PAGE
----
Differences in mean acylcarnitine values between RCC and control patients were evaluated with permutation t-tests. Significance was determined based on a permutation null distribution of 1,000 permutations. Fisher's Least Significant Difference (LSD) tests were used to compare mean metabolite intensities among cancer grades (controls and grades 1, 2, 3). Raw intensity values were creatinine-normalized (to control for urinary concentration or dilution) for analysis and for the Laboratory A data set, values were also log2 transformed before statistical analysis. The correlations between carnitine values measured in the two different laboratories were evaluated using Spearman's rank correlation. These analyses were conducted in R 2.10 (R Development Core Team 2009).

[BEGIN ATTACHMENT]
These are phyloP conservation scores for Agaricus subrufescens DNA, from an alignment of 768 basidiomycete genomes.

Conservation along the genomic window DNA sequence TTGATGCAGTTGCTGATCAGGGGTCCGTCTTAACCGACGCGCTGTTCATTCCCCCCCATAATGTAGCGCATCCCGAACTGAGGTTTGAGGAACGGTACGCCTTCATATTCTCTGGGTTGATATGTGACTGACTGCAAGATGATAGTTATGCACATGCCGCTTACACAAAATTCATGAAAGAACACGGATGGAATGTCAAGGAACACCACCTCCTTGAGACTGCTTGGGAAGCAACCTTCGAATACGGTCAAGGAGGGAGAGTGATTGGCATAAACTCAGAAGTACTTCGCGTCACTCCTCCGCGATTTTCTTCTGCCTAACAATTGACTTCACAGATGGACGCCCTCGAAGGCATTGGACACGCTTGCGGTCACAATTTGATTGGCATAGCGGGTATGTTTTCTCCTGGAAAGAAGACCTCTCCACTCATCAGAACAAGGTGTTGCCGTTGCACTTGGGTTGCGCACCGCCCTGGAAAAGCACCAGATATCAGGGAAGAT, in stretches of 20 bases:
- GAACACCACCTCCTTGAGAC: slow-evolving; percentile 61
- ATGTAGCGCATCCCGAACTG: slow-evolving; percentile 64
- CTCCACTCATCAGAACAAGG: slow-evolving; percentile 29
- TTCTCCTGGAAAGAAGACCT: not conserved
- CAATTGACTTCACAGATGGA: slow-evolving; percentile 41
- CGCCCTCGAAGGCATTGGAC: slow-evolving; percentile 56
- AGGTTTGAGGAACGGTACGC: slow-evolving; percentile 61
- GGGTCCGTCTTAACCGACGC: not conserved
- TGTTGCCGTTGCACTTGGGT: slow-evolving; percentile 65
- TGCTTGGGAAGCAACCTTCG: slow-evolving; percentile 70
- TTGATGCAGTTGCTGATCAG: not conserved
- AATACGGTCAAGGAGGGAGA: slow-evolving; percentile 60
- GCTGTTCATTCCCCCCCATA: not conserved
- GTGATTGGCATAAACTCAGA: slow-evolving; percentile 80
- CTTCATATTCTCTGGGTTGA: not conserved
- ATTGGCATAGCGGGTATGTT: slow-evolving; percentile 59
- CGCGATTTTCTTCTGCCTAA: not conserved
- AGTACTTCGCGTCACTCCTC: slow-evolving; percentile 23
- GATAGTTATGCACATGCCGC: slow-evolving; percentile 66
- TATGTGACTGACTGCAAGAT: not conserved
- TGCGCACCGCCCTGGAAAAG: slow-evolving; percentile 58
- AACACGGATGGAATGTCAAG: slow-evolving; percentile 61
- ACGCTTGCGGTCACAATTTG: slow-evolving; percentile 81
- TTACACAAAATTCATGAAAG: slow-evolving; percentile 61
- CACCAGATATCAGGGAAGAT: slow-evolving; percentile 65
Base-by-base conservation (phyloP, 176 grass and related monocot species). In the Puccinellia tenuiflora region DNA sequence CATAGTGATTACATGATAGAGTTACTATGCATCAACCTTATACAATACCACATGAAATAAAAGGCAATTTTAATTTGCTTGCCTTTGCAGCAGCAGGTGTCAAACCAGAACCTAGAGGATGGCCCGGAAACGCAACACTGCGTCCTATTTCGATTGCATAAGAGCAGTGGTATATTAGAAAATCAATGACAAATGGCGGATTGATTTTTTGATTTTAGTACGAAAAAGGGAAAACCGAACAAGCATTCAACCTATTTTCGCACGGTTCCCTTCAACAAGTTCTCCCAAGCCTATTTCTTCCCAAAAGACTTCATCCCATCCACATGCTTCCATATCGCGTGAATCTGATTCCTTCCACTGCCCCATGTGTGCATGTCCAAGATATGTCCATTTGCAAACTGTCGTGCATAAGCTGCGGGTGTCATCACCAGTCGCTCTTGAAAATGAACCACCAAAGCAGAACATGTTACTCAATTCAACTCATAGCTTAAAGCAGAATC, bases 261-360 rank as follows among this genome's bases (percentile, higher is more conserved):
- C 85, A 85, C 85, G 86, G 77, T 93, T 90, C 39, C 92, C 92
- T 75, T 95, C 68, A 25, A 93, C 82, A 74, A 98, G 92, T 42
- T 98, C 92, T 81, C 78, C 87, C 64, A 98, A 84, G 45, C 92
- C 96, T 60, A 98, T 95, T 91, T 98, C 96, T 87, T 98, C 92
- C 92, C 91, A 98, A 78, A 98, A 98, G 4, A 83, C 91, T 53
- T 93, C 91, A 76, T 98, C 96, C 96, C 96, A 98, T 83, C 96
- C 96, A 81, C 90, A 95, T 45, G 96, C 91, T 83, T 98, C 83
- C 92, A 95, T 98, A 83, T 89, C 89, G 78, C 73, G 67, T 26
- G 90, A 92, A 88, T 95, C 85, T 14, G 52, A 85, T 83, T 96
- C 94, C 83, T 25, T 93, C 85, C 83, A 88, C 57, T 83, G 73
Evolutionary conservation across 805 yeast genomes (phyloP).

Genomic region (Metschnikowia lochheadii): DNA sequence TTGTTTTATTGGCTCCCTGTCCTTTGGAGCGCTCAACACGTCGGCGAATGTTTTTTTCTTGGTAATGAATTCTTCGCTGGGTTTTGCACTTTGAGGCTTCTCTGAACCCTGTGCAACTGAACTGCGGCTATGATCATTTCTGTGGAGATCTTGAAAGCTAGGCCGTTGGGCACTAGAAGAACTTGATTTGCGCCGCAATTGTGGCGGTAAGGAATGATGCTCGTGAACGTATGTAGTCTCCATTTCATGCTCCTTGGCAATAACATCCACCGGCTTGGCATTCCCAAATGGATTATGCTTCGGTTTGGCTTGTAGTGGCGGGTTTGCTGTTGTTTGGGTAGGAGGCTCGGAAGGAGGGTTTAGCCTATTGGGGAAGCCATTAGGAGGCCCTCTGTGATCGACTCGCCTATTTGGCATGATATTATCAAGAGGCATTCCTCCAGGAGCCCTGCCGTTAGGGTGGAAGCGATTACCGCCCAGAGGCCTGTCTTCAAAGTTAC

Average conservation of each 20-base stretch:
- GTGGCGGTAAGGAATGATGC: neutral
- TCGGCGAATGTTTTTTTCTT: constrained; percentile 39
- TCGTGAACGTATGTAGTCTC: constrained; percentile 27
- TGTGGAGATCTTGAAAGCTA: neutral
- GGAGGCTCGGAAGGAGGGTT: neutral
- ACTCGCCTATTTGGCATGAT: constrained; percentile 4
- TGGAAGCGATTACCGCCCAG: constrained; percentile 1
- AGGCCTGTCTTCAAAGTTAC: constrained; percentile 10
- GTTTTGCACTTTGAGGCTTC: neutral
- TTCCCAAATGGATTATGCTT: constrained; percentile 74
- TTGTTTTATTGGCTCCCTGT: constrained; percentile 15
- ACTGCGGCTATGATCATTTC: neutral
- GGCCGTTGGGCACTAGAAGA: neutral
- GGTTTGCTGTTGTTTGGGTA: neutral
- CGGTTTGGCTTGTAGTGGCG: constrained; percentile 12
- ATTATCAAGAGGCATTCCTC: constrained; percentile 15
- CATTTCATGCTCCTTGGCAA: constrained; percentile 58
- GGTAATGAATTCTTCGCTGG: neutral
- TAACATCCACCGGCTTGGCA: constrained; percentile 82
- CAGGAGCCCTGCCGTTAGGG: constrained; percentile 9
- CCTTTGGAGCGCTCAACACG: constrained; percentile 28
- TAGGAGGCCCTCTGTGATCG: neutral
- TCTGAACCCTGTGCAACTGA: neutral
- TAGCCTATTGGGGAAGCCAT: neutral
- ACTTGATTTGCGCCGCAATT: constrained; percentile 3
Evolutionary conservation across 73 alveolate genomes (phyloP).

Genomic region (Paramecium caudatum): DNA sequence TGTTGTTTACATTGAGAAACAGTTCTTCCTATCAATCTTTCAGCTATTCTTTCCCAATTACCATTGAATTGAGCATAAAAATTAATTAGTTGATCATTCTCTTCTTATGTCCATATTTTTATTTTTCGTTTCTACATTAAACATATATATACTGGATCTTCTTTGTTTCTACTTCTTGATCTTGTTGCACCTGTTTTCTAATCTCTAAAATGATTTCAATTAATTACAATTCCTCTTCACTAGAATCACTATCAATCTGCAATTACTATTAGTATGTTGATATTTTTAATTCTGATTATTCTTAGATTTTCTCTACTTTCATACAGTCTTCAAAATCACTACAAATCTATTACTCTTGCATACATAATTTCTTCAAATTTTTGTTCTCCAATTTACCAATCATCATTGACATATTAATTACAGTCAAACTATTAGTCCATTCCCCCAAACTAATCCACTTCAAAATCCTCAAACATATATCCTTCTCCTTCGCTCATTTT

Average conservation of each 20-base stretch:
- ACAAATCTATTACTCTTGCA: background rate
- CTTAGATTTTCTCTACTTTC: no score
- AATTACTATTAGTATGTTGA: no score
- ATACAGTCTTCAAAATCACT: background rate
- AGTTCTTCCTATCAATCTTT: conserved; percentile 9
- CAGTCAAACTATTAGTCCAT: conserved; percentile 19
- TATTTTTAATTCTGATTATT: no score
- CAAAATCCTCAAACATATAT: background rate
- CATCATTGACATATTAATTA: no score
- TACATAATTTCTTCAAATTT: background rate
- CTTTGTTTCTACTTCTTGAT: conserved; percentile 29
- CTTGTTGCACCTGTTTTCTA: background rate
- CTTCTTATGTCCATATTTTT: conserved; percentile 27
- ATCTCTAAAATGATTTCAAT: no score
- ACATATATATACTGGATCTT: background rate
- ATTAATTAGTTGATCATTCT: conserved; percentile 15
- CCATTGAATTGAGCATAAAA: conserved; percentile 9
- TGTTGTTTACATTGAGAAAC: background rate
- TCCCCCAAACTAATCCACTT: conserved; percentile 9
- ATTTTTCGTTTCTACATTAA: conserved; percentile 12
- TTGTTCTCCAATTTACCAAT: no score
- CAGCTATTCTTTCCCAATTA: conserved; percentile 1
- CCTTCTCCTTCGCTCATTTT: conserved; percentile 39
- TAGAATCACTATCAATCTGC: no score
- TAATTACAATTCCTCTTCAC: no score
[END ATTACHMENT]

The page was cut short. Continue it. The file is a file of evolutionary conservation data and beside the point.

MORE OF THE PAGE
Our initial study of urine from 29 RCC patients and 33 control patients carried out in Laboratory A (after normalization to account for urinary concentration or dilution) resulted in the identification of differential urinary concentrations of carnitine as well as 14 acylcarnitines. As technical validation, 6 RCC urines and 6 control urines all with CKD1 or 2 and randomly selected out of the original pool, were analyzed in another laboratory, Laboratory B (Supplemental Table 3). The results from these two laboratories showed a high degree of correlation (Supplemental Table 4).